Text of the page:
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What are the 10 greatest movies ever about the Civil War?
August/September 2004 | Volume 55, Issue 4
Since movies began, less than 40 years after the guns had fallen silent at Appomattox, Hollywood has churned out more than 700 Civil War-related films—nearly three times the number of movies about World War II. Most of them have stressed reunification, honoring the bravery of the soldiers on both sides, assigning no guilt, and declaring no true winner. Despite their historical faults, and these have been many, particularly their ignoring slavery, they have managed to help Americans make sense of the terrible war that tore the country apart in the middle of the nineteenth century.
During the five years when I was writing a book about this durable genre, The Reel Civil War, and during a prior decade as a newspaper entertainment writer, I have watched every significant Civil War film. So when the editors of American Heritage asked me to choose my 10 favorites, I was able to draw on considerable experience.
It is nearly impossible to select the best 10 Civil War-era films using historical authenticity as a yardstick because most have sacrificed accuracy for drama. What follows is a very subjective top 10 based on overall entertainment value, commercial, and critical success upon release, sustained popularity over the years, and each movie’s sense of history and ability to evoke deep stirrings about the American past. I should say at the outset that there is one very notable absence. The Birth of a Nation is one of the most commercially successful films in our history and has earned a spot in the American Film Institute’s top 100 best movies. The landmark 1915 epic about the war and Reconstruction runs three hours and is highlighted by groundbreaking cinematography and character development. It is also racist tripe; I sincerely believe that this one movie has done as much to promulgate segregation in America as did the Ku Klux Klan it glorifies, the Jim Crow laws, or the lynch mobs.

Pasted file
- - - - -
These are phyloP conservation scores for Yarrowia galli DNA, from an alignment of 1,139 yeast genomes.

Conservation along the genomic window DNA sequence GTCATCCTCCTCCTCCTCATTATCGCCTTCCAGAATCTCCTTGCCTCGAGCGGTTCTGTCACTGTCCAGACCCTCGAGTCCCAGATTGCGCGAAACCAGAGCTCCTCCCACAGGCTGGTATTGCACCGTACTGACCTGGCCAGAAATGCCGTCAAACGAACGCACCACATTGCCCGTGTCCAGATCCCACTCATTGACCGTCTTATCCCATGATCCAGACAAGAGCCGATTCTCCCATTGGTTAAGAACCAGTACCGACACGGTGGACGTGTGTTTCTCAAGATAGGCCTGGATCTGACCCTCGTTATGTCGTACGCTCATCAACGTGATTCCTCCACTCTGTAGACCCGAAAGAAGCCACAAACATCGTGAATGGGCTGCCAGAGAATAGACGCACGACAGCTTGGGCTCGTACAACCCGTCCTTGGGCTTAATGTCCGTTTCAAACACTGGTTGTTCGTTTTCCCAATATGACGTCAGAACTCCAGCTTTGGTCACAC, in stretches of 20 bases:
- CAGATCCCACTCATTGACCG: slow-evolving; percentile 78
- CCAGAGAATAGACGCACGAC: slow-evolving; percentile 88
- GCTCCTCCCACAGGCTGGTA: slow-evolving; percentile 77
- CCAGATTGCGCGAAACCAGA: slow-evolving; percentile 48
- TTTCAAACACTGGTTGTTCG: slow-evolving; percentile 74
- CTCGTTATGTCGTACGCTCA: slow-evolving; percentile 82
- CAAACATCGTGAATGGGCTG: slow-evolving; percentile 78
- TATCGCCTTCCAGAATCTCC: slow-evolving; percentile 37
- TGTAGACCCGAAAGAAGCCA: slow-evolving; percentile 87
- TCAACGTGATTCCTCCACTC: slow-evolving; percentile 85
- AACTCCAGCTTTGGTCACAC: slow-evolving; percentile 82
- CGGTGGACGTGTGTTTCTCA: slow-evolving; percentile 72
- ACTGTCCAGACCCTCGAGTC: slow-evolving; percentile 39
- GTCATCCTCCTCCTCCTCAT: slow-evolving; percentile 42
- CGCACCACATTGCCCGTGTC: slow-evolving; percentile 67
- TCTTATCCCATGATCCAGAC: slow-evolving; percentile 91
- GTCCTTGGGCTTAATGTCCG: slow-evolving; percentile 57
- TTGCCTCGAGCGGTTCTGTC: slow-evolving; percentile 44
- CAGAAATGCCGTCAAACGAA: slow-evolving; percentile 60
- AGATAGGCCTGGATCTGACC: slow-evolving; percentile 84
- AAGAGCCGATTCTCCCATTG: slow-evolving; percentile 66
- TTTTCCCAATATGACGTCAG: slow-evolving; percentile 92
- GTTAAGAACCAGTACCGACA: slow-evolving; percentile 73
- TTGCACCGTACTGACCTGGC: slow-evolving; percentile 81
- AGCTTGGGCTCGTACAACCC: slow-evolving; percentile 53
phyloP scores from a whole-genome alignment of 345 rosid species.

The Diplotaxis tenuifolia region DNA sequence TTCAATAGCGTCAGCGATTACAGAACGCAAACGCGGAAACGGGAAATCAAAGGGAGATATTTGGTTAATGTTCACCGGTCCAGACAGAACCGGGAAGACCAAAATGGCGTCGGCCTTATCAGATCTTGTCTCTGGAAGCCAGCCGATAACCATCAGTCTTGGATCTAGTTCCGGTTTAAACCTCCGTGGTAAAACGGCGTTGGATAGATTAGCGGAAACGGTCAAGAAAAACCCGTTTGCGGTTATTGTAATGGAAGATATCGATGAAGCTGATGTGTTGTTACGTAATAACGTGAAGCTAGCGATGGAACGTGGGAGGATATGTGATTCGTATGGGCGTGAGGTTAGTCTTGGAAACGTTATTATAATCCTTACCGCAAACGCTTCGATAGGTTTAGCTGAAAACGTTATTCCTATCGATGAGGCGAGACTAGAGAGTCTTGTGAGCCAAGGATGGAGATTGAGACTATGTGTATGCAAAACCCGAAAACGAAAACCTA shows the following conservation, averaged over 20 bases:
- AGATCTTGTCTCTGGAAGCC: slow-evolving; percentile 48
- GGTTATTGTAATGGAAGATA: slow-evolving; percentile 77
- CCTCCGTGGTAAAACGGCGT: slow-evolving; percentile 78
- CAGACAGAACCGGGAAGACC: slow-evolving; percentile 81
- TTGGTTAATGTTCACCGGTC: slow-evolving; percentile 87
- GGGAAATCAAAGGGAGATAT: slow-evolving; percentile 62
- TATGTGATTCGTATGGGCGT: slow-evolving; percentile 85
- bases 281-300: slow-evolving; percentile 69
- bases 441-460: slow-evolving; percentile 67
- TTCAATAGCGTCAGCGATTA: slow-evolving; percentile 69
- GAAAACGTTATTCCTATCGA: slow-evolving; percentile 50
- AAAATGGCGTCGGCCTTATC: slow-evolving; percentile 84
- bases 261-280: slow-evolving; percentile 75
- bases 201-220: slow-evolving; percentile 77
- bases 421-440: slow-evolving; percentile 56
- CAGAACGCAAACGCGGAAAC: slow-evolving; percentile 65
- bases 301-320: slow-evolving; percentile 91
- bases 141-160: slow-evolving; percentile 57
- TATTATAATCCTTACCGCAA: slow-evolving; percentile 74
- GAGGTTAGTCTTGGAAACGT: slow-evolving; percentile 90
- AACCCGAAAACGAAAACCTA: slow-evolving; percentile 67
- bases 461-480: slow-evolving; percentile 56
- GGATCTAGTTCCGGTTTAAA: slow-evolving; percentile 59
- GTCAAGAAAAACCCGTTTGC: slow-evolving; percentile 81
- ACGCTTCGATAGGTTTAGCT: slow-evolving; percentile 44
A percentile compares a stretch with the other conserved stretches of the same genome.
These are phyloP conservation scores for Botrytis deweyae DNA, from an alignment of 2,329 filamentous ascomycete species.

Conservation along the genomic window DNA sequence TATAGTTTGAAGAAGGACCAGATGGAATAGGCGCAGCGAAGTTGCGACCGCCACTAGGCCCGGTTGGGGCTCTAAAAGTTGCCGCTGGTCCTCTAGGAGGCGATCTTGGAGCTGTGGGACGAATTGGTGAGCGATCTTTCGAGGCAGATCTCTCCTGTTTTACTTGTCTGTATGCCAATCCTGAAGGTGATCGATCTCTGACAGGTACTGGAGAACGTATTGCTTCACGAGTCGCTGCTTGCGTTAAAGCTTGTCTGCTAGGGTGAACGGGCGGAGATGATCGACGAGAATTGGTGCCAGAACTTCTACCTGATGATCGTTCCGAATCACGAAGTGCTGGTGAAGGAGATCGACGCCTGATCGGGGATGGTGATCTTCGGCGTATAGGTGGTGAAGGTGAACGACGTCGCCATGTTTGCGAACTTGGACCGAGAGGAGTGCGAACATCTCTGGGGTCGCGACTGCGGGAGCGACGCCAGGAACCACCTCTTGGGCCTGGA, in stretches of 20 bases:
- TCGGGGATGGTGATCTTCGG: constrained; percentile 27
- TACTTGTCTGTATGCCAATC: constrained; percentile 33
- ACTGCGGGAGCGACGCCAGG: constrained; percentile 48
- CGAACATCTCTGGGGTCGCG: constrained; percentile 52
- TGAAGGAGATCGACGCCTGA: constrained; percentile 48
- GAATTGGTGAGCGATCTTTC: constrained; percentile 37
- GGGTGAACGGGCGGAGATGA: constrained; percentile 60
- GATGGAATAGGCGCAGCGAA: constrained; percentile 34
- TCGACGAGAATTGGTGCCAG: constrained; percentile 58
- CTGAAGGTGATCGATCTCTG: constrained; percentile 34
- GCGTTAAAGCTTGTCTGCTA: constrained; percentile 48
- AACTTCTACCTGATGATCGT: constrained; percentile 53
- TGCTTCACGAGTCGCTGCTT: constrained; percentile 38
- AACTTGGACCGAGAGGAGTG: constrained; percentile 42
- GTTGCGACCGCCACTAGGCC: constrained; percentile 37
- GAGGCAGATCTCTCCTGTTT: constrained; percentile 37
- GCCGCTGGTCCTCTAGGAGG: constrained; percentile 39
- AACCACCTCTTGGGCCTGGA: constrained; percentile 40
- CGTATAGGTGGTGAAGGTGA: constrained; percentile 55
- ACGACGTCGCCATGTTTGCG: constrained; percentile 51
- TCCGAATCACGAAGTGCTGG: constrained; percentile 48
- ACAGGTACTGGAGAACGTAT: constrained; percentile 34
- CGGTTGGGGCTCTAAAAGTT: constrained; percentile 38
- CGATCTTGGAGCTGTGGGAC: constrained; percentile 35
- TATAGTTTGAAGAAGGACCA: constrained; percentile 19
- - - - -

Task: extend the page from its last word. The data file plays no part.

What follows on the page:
In one scene, Col. Robert Gould Shaw, the white commander of the all-black 54th Massachusetts, tells his men that the Confederates have threatened to execute any black soldiers captured in battle and that President Lincoln is willing to offer them honorable discharges. The soldiers are to make up their minds that night. The colonel expects to find only a few left in the morning; he is confronted by the entire unit, standing at attention, ready to fight.
Glory, about one of the first all-black regiments in the Union Army, is far and away the best of all Civil War movies. The 1989 film is the story not merely of blacks fighting for their freedom but of their efforts to win on the battlefield the manhood stolen on the plantation. To do so, they must fight the Union Army, too. Audiences rarely see Confederates in the film, because it is not just the Southerners who are the enemy. The enemy, in 1863 or right now, the movie implies, is racism, wherever it is found.
The film stars Matthew Broderick as the commander, Morgan Freeman as a black sergeant, and Denzel Washington as a private (he won an Oscar). Hundreds of re-enactors gave it a very realistic look, and a stirring score infused Glory with religious overtones for these black men who, like the white men next to them, fought and died for freedom.
is one of the greatest movies of all time. The towering epic of Scarlett O’Hara and Rhett Butler, mismatched lovers caught in the grip of history, has retained its power since it first opened. It is the most compelling depiction of Southerners as noble cavaliers in their Lost Cause, victims fighting an uphill struggle to defend States’ Rights, hearth, and home. In it, of course, we find Rhett roguish but hopelessly in love with Scarlett, who won’t embrace him because she loves another. Scarlett is the Southern-belle hellcat who simply must get her way. There is namby-pamby Ashley Wilkes, land-mad Gerald O’Hara, saintly Melanie, bossy Mammy, and Prissy, who knows little about “birthin’ babies,” plus that luscious Max Steiner music.
The trouble with Gone With the Wind is that it forgives the South for slavery. The movie seems to say that since the Southerners we see in it are good to their slaves, and since Scarlett treats Mammy with such great affection, then the institution might not have been so terrible. Well, it was.